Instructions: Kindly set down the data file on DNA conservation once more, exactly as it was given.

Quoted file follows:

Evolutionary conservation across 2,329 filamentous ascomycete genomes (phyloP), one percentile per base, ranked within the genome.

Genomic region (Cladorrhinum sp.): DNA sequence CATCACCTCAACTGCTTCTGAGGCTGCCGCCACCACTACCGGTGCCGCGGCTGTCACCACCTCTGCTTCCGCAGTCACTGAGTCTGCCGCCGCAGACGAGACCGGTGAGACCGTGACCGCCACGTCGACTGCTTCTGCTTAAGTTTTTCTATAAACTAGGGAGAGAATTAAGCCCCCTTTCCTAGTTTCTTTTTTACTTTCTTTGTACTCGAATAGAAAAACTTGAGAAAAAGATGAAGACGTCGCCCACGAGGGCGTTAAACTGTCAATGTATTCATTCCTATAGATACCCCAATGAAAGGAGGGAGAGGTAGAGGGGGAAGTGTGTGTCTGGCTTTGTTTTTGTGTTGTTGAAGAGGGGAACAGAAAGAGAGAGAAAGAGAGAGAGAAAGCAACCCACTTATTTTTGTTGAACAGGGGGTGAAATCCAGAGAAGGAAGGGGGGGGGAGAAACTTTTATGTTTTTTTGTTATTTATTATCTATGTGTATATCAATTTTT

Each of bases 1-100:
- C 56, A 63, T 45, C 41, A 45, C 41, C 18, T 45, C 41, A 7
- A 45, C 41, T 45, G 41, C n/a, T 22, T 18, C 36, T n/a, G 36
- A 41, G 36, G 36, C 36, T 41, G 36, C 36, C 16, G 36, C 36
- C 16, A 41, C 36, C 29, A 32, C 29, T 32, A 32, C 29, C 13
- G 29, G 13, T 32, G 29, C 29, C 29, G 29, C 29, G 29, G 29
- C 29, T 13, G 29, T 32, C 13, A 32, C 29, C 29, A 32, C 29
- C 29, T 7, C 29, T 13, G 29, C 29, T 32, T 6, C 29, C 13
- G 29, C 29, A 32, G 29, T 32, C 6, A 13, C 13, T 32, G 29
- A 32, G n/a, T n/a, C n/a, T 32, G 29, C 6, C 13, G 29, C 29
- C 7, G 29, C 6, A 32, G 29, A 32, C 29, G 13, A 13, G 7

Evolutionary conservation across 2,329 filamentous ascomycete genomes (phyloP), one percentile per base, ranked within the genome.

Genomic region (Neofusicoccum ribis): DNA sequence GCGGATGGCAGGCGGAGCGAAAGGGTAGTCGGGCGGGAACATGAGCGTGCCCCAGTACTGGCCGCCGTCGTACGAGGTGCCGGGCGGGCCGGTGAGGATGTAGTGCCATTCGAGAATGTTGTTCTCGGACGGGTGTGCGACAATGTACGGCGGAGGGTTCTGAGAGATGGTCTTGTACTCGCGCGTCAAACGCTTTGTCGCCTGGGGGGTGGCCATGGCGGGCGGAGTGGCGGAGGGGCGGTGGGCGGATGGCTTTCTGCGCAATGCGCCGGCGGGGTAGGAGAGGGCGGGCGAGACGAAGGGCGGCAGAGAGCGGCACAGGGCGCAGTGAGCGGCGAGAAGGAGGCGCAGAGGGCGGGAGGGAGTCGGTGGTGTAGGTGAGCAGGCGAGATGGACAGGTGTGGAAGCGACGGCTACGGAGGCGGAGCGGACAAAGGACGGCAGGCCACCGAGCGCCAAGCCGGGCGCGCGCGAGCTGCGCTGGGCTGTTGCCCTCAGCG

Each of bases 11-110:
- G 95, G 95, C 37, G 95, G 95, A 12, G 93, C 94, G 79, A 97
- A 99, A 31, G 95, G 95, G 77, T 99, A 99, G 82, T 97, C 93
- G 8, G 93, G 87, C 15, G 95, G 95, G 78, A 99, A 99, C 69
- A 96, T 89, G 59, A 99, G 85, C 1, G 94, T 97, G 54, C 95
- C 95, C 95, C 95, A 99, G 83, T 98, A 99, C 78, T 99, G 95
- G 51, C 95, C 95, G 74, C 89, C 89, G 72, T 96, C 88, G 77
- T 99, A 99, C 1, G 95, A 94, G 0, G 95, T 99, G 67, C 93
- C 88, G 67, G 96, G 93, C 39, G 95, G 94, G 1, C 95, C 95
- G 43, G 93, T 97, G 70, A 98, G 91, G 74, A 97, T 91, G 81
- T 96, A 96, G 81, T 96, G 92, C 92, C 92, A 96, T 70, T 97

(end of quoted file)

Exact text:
Evolutionary conservation across 2,329 filamentous ascomycete genomes (phyloP), one percentile per base, ranked within the genome.

Genomic region (Cladorrhinum sp.): DNA sequence CATCACCTCAACTGCTTCTGAGGCTGCCGCCACCACTACCGGTGCCGCGGCTGTCACCACCTCTGCTTCCGCAGTCACTGAGTCTGCCGCCGCAGACGAGACCGGTGAGACCGTGACCGCCACGTCGACTGCTTCTGCTTAAGTTTTTCTATAAACTAGGGAGAGAATTAAGCCCCCTTTCCTAGTTTCTTTTTTACTTTCTTTGTACTCGAATAGAAAAACTTGAGAAAAAGATGAAGACGTCGCCCACGAGGGCGTTAAACTGTCAATGTATTCATTCCTATAGATACCCCAATGAAAGGAGGGAGAGGTAGAGGGGGAAGTGTGTGTCTGGCTTTGTTTTTGTGTTGTTGAAGAGGGGAACAGAAAGAGAGAGAAAGAGAGAGAGAAAGCAACCCACTTATTTTTGTTGAACAGGGGGTGAAATCCAGAGAAGGAAGGGGGGGGGAGAAACTTTTATGTTTTTTTGTTATTTATTATCTATGTGTATATCAATTTTT

Each of bases 1-100:
- C 56, A 63, T 45, C 41, A 45, C 41, C 18, T 45, C 41, A 7
- A 45, C 41, T 45, G 41, C n/a, T 22, T 18, C 36, T n/a, G 36
- A 41, G 36, G 36, C 36, T 41, G 36, C 36, C 16, G 36, C 36
- C 16, A 41, C 36, C 29, A 32, C 29, T 32, A 32, C 29, C 13
- G 29, G 13, T 32, G 29, C 29, C 29, G 29, C 29, G 29, G 29
- C 29, T 13, G 29, T 32, C 13, A 32, C 29, C 29, A 32, C 29
- C 29, T 7, C 29, T 13, G 29, C 29, T 32, T 6, C 29, C 13
- G 29, C 29, A 32, G 29, T 32, C 6, A 13, C 13, T 32, G 29
- A 32, G n/a, T n/a, C n/a, T 32, G 29, C 6, C 13, G 29, C 29
- C 7, G 29, C 6, A 32, G 29, A 32, C 29, G 13, A 13, G 7

Evolutionary conservation across 2,329 filamentous ascomycete genomes (phyloP), one percentile per base, ranked within the genome.

Genomic region (Neofusicoccum ribis): DNA sequence GCGGATGGCAGGCGGAGCGAAAGGGTAGTCGGGCGGGAACATGAGCGTGCCCCAGTACTGGCCGCCGTCGTACGAGGTGCCGGGCGGGCCGGTGAGGATGTAGTGCCATTCGAGAATGTTGTTCTCGGACGGGTGTGCGACAATGTACGGCGGAGGGTTCTGAGAGATGGTCTTGTACTCGCGCGTCAAACGCTTTGTCGCCTGGGGGGTGGCCATGGCGGGCGGAGTGGCGGAGGGGCGGTGGGCGGATGGCTTTCTGCGCAATGCGCCGGCGGGGTAGGAGAGGGCGGGCGAGACGAAGGGCGGCAGAGAGCGGCACAGGGCGCAGTGAGCGGCGAGAAGGAGGCGCAGAGGGCGGGAGGGAGTCGGTGGTGTAGGTGAGCAGGCGAGATGGACAGGTGTGGAAGCGACGGCTACGGAGGCGGAGCGGACAAAGGACGGCAGGCCACCGAGCGCCAAGCCGGGCGCGCGCGAGCTGCGCTGGGCTGTTGCCCTCAGCG

Each of bases 11-110:
- G 95, G 95, C 37, G 95, G 95, A 12, G 93, C 94, G 79, A 97
- A 99, A 31, G 95, G 95, G 77, T 99, A 99, G 82, T 97, C 93
- G 8, G 93, G 87, C 15, G 95, G 95, G 78, A 99, A 99, C 69
- A 96, T 89, G 59, A 99, G 85, C 1, G 94, T 97, G 54, C 95
- C 95, C 95, C 95, A 99, G 83, T 98, A 99, C 78, T 99, G 95
- G 51, C 95, C 95, G 74, C 89, C 89, G 72, T 96, C 88, G 77
- T 99, A 99, C 1, G 95, A 94, G 0, G 95, T 99, G 67, C 93
- C 88, G 67, G 96, G 93, C 39, G 95, G 94, G 1, C 95, C 95
- G 43, G 93, T 97, G 70, A 98, G 91, G 74, A 97, T 91, G 81
- T 96, A 96, G 81, T 96, G 92, C 92, C 92, A 96, T 70, T 97